Our men and women put their life on the line to keep us safe while we get to wake up in our warm and cozy bed each day. They go through tough training and are most of the time deployed somewhere far from there family or loved ones. Moreover, those men and women that join the military come back not as they left. Some come with PTSD (Post Traumatic Stress Disorder) and others missing limbs, nonetheless, whether it be mental, emotional, or physical these brave men and women come back different in some way.
The society and government receive these soldiers back with open arms, yet they do not receive a sufficient repayment for their services. We can give them our gratitude and that is good, but they deserve more. For instance, many soldiers leaving the military are now veterans and many of these veterans are denied millions in VA benefits. These veterans return to civilian life, but instead of helping them ease back into it the VA basically tells them “well thanks for serving for us, have a good life” and then sends them on their way. For instance, according to David Phillips “Former members of the military like Mr. Bunn are being refused benefits at the highest rate since the system was created at the end of World War II, the report said.” Not only are veterans that have dishonorable discharges are having a hard time with receiving benefits, but those deemed as having an honorable discharge have a tough time too. Whether honorable or not, these men and women took it upon themselves to join the military and all they get in return is a thank you and maybe a 10% discount at Denny’s. Also, if you are lucky enough to
receive benefits the process of receiving your benefits takes some time as well. Recently, a veteran that I know, who is choosing to stay anonymous, served his country for three years and has been fighting for VA benefits for five years since he has been honorably discharged. He continues to fight for his VA benefits, but they continue to deny him. This is one veteran of many that continue that battle for VA benefits when all veterans should not have had to fight for something that should be rightfully theirs. Moreover, most veterans with disabilities have a chance of receiving benefits, yet a celebrity on screen for playing a soldier receives more than an actual soldier. The veterans benefits system had “started more than a century ago, and in the time since — as new wars stacked on entitlements and new abuses stacked on reforms — it has grown into an unruly tower of regulations. It pays out more than $78 billion each year to nearly five million beneficiaries. But there are also more than 470,000 veterans who have been denied benefits and have appealed. When they do, they encounter an antiquated system where processing cases take years — and sometimes even decades” (Dave Phillips). There is more time spent in fighting for these benefits, and many veterans have and will continue being denied VA benefits when they should automatically be given these benefits. For they have worked and practically put their life on the line.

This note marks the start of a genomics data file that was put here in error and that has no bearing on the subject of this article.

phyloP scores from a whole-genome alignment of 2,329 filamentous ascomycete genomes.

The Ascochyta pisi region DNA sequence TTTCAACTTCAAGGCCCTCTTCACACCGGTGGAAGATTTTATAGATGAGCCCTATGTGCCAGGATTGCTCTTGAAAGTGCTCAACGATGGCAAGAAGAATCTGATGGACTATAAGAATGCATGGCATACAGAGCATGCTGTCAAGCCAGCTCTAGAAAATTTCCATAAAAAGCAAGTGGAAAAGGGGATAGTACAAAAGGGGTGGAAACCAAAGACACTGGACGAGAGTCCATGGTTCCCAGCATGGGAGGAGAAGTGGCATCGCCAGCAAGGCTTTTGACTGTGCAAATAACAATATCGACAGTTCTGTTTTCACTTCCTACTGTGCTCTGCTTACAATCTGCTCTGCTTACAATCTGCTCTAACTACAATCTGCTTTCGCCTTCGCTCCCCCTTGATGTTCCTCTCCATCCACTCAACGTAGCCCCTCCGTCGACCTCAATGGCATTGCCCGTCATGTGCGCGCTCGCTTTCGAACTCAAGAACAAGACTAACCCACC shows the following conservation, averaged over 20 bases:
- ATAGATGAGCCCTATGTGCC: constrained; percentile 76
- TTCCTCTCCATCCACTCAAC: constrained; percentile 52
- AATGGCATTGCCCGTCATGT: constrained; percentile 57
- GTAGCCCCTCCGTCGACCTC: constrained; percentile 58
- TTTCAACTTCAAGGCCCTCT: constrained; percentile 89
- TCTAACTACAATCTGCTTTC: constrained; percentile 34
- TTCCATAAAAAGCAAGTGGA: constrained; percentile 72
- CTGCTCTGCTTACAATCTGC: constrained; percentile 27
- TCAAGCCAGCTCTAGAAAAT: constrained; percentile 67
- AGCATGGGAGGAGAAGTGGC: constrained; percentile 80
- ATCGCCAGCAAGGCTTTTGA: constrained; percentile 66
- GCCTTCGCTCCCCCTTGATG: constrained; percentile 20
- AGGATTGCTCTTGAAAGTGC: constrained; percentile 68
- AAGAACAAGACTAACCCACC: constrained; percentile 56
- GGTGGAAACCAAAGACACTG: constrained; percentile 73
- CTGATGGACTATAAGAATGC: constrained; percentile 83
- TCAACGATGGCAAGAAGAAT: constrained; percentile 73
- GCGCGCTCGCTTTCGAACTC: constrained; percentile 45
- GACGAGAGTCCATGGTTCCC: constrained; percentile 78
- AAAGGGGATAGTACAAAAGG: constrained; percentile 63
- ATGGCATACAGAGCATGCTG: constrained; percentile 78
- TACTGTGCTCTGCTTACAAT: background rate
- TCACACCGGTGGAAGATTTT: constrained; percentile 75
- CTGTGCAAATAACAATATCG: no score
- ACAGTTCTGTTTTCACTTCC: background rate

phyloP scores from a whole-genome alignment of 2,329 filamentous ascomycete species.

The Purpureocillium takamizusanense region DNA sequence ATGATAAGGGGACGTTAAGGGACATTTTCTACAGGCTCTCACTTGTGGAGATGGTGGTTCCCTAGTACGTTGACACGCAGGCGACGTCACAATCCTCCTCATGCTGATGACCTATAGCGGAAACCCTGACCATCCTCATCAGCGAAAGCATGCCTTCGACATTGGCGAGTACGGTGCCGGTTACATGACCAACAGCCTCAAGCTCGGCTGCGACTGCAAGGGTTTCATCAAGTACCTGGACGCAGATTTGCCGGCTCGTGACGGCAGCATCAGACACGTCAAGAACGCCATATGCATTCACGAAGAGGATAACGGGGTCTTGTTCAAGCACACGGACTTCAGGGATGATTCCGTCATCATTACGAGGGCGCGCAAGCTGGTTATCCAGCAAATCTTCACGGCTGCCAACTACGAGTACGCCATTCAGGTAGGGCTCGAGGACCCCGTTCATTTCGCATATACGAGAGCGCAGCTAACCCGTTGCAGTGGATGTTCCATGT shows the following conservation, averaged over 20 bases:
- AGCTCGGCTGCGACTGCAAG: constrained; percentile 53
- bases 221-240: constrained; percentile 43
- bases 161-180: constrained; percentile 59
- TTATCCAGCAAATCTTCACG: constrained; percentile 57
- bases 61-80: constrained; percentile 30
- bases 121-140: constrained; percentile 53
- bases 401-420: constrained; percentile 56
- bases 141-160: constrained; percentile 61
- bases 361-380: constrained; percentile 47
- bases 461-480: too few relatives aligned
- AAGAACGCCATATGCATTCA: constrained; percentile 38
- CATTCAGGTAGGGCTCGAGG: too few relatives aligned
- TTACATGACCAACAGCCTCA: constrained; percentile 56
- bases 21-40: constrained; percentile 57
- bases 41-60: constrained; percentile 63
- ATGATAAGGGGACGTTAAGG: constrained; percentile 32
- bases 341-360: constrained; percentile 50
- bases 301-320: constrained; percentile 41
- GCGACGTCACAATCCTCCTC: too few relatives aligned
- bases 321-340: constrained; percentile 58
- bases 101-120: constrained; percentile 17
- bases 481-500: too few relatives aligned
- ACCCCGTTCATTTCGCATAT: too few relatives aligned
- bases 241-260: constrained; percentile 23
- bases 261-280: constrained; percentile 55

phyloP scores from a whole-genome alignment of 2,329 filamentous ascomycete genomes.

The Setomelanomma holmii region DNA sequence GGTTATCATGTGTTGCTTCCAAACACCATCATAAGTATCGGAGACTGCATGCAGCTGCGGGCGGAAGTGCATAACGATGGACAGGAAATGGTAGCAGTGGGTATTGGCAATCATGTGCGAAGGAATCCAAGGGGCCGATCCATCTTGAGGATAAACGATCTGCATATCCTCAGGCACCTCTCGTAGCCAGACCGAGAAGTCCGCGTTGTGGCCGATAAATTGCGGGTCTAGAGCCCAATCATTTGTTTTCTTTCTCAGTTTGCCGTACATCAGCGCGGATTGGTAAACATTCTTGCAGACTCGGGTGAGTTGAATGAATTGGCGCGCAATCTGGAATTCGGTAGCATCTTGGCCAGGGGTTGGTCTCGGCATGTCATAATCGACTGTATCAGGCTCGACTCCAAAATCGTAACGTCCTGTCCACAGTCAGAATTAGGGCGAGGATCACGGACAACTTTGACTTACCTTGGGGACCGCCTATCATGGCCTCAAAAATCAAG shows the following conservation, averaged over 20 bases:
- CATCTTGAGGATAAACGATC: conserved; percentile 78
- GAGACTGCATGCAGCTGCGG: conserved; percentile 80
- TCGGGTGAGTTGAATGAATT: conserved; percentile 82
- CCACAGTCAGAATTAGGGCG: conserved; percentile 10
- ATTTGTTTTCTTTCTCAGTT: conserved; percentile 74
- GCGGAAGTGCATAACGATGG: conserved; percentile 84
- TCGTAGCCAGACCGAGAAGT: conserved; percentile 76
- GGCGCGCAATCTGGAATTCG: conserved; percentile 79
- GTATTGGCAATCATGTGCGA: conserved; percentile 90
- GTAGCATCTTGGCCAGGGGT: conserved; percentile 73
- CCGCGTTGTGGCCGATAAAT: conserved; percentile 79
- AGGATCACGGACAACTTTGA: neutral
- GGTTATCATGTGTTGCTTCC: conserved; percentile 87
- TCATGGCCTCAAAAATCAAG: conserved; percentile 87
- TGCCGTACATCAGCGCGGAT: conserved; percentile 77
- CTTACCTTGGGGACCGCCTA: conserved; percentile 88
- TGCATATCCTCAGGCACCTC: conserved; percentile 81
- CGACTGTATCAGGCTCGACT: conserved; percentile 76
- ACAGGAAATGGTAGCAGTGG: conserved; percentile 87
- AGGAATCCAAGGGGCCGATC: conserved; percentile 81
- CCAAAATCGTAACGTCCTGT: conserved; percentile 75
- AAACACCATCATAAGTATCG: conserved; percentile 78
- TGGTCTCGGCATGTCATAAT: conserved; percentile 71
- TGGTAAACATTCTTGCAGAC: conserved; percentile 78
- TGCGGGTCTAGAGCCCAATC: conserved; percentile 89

Why is it that we allow our men and women to come back to have to struggle? The VA and government continue to say our team or our military when really they are not a part of it. They help them when they have them in their hands, but once they are done with them they return them back to civilian life to struggle and risk being homeless. Because many veterans come back physically, emotionally, and mentally scarred. So, why make it harder on them when they can receive benefits that will help them in their daily life?